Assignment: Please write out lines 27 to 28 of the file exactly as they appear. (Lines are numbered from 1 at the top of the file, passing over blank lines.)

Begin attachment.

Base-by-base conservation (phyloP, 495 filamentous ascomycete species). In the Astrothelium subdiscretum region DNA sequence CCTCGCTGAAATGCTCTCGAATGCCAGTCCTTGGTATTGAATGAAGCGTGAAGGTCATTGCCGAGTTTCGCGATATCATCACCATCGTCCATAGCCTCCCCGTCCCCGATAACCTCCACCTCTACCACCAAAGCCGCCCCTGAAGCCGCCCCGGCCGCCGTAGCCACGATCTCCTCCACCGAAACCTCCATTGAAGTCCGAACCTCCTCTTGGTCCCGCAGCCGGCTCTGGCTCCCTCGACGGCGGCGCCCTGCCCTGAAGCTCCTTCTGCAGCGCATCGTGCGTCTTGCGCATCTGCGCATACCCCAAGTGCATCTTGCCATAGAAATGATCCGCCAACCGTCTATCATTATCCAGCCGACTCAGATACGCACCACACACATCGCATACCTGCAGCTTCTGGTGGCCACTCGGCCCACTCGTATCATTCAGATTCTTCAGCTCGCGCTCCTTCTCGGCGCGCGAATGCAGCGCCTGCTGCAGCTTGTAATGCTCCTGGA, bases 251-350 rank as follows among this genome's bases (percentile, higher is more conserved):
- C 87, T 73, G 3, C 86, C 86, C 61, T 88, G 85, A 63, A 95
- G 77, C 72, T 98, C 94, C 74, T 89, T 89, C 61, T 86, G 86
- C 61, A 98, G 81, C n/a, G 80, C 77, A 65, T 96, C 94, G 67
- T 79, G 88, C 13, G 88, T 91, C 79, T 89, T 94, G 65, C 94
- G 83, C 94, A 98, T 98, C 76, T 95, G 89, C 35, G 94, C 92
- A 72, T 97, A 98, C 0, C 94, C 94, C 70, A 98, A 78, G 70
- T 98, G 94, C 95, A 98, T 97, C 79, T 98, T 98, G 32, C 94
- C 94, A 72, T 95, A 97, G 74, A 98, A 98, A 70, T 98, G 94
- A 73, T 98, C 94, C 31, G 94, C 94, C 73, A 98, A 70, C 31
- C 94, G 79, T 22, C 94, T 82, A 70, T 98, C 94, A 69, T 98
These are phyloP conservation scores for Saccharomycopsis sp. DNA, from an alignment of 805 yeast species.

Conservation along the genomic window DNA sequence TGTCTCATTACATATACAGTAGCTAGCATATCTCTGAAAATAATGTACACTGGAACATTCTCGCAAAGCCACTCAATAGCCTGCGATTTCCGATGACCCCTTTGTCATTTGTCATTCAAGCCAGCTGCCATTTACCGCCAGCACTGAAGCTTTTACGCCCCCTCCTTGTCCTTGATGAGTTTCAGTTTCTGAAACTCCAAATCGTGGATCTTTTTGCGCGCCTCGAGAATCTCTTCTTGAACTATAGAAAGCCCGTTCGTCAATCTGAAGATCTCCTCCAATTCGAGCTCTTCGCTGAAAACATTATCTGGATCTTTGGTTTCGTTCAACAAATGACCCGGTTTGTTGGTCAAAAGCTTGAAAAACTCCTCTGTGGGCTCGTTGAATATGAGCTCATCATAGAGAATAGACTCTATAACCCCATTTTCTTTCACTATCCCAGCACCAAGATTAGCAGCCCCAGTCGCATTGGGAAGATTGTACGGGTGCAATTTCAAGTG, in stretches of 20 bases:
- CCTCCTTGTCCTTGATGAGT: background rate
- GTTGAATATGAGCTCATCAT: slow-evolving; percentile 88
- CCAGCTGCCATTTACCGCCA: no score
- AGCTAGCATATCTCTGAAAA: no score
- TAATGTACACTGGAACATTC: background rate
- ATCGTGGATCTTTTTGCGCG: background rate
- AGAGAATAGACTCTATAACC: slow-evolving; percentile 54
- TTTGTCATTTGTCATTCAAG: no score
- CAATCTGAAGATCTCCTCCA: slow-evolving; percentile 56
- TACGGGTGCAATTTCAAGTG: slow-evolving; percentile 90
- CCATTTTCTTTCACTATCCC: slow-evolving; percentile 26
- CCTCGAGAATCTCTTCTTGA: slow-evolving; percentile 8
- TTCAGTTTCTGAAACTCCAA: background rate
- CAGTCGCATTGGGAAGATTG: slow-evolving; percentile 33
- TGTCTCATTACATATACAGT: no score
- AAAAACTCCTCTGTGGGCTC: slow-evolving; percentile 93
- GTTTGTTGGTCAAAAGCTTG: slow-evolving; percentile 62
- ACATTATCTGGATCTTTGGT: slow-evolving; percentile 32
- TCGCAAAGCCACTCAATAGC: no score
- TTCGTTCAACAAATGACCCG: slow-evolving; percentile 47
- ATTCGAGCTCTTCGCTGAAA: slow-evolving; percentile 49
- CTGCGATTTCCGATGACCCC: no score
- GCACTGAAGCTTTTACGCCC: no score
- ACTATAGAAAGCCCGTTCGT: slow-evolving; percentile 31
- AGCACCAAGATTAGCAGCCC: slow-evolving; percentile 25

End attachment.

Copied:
- CAGTCGCATTGGGAAGATTG: slow-evolving; percentile 33
- TGTCTCATTACATATACAGT: no score